For years, business owners have argued that New York's high taxes hold back job and economic growth. If they're right, Gov. Andrew M. Cuomo's new Tax-Free NY plan to turn the state's college campuses into tax-free incubators for companies might bolster the argument for cutting taxes everywhere.
Cuomo's proposal would allow new businesses or businesses that create truly new jobs through collaboration with programs at SUNY campuses to operate for 10 years, on or within a mile of those campuses, free of state and local taxes. Businesses would pay no sales tax and employees would pay no state income tax, nor would the employers. The program would also be open to certain CUNY schools and community colleges, and a version would exist for private colleges.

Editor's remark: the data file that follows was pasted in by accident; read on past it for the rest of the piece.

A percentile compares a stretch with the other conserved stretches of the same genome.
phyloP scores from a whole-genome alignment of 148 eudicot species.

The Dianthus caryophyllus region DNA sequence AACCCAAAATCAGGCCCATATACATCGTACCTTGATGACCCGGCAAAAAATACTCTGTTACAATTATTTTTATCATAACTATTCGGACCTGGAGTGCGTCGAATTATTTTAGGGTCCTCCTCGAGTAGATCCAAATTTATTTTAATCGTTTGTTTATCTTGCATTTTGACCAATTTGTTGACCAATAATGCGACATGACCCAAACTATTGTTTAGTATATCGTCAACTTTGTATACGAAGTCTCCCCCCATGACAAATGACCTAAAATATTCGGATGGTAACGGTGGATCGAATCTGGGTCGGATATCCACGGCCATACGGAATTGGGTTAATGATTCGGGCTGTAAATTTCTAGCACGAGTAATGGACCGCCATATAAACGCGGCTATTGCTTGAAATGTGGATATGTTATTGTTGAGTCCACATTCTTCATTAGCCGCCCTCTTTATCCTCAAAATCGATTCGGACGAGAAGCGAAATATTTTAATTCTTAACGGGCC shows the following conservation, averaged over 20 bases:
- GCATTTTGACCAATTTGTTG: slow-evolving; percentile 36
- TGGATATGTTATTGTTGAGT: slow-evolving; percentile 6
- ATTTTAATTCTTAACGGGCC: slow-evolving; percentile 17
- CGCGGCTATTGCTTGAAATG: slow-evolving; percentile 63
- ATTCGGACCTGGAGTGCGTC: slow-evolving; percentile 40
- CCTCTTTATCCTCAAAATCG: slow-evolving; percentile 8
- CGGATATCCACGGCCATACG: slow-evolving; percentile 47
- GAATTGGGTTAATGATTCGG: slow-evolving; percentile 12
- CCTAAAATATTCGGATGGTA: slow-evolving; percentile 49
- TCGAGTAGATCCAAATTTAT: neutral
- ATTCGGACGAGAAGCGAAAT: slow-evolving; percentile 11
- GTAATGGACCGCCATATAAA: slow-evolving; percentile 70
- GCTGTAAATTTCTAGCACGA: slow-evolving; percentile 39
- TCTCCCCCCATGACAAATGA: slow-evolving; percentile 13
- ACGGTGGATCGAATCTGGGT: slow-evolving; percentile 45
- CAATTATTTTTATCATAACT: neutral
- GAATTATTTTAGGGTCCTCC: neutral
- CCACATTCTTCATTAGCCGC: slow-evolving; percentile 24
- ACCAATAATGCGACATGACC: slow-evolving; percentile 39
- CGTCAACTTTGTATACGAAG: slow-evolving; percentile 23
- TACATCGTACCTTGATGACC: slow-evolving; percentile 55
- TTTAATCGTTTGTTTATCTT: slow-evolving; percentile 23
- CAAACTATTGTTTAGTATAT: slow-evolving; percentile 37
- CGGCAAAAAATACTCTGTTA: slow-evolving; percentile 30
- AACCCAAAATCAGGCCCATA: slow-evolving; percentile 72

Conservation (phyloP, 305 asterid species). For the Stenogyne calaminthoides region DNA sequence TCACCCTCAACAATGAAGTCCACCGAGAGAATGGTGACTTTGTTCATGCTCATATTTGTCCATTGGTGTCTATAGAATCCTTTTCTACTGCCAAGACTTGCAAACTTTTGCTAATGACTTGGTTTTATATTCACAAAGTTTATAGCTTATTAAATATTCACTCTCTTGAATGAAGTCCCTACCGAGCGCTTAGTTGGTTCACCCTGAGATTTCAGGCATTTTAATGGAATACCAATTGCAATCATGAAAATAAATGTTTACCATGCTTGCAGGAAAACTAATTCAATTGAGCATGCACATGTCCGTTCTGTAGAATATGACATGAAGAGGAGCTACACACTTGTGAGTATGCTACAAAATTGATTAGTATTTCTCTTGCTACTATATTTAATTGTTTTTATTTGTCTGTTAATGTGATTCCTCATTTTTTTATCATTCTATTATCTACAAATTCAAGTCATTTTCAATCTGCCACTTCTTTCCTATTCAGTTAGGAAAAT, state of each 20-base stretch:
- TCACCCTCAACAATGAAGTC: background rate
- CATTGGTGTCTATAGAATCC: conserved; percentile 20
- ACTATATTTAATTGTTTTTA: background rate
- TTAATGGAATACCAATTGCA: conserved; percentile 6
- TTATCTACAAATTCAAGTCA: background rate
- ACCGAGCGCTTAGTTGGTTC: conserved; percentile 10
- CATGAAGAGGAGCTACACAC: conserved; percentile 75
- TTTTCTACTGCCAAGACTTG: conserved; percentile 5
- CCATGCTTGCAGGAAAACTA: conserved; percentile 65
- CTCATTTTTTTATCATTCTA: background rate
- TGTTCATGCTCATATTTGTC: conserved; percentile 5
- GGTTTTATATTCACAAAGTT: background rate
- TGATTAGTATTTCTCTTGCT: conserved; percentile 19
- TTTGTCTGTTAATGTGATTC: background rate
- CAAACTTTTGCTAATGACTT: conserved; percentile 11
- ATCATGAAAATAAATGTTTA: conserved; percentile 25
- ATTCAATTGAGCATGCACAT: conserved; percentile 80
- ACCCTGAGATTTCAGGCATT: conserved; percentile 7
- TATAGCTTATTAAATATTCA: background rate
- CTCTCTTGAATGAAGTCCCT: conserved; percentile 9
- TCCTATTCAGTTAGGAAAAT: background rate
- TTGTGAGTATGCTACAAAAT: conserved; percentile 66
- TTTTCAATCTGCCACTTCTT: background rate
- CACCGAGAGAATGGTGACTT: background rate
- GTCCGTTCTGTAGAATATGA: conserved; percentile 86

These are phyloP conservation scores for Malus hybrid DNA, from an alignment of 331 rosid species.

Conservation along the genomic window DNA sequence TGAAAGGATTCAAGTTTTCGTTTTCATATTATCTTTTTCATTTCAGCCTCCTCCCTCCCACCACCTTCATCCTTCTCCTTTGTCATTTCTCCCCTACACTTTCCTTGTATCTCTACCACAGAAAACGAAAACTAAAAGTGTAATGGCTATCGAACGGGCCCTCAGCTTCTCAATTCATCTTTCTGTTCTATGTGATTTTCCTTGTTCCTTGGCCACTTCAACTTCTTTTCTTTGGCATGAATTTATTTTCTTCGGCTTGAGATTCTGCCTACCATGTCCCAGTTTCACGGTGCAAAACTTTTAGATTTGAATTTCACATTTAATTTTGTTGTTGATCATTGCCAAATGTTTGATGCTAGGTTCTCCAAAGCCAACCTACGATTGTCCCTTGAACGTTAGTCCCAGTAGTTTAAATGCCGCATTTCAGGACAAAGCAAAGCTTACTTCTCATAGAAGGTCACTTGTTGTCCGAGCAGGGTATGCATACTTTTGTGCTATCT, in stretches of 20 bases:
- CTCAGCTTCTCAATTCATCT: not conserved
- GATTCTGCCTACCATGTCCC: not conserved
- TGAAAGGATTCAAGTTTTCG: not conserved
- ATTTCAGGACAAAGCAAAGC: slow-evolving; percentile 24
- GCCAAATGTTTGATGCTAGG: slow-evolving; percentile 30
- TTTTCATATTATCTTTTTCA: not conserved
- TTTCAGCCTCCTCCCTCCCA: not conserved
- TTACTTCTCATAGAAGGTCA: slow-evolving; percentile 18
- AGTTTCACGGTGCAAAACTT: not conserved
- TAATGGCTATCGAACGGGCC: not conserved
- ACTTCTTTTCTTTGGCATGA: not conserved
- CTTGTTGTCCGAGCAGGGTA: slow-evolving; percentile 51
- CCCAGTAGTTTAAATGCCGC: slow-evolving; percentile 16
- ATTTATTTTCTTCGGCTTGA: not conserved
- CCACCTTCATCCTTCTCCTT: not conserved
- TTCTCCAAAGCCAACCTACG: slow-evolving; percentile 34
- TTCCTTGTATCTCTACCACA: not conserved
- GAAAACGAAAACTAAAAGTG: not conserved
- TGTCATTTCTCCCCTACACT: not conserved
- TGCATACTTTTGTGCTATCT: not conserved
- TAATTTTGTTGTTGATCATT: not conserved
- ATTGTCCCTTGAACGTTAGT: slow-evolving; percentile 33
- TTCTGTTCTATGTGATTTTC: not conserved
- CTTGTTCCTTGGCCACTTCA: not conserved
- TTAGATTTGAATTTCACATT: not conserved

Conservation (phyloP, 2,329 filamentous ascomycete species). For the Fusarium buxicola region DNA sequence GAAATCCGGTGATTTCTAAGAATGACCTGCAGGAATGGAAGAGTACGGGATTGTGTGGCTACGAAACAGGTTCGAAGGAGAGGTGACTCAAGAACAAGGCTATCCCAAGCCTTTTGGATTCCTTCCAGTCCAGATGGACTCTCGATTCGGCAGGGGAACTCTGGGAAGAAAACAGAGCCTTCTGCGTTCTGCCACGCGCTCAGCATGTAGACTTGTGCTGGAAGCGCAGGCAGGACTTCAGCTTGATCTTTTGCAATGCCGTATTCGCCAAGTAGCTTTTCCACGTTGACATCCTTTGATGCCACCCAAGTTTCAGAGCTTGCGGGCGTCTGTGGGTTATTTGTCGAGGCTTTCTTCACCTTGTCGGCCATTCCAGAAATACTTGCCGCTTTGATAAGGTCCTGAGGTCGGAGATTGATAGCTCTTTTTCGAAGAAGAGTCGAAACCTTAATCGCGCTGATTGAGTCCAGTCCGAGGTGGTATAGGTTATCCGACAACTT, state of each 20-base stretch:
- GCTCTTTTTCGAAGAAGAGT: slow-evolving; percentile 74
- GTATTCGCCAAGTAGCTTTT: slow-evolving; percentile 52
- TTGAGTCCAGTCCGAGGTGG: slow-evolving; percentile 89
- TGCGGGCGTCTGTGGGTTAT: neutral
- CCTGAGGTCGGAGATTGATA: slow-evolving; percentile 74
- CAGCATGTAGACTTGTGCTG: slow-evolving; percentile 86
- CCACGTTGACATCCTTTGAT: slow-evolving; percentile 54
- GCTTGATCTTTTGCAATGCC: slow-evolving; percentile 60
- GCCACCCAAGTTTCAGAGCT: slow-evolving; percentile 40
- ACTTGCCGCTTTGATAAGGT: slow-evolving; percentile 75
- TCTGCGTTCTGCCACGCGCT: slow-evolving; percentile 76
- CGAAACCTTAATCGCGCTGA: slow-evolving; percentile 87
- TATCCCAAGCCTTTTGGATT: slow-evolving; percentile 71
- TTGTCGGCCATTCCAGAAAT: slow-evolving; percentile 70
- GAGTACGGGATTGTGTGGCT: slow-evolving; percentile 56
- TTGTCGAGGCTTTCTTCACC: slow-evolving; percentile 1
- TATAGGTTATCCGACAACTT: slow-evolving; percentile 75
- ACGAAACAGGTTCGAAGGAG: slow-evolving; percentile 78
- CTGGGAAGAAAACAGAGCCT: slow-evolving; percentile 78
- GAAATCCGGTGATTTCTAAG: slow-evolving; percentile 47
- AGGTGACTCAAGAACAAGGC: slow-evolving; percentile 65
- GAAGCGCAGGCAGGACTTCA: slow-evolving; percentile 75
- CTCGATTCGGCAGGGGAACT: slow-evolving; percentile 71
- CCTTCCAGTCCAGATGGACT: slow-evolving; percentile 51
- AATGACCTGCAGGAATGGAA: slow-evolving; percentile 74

Spurring economic growth is difficult in New York, and the farther a community is from New York City, the truer that is. Upstate is suffering. The incentives offered by Empire Zones and free-standing tax-credit programs haven't really helped. One bright spot far from the city, the sustained growth of the nanotechnology industry in cooperation with the University at Albany's College of Nanoscale Science and Engineering, is what led Cuomo to this idea.
The plan can't hurt. It doesn't cost anything to try. It could create jobs. But the execution must be done well. Tight controls should ensure that the jobs created are truly new, or at least new to New York. Otherwise, all we'll see is less tax revenue, not real growth. Controls must also ensure that projects accepted by the colleges and the state are worthy, and not just the brainchild of a politician's relative.
The State Legislature should carefully scrutinize Cuomo's bill, and it rings true, pass it. If the program succeeds, it will bolster the argument for tax cuts that might make New York's business environment competitive across the board, and not just across the campus.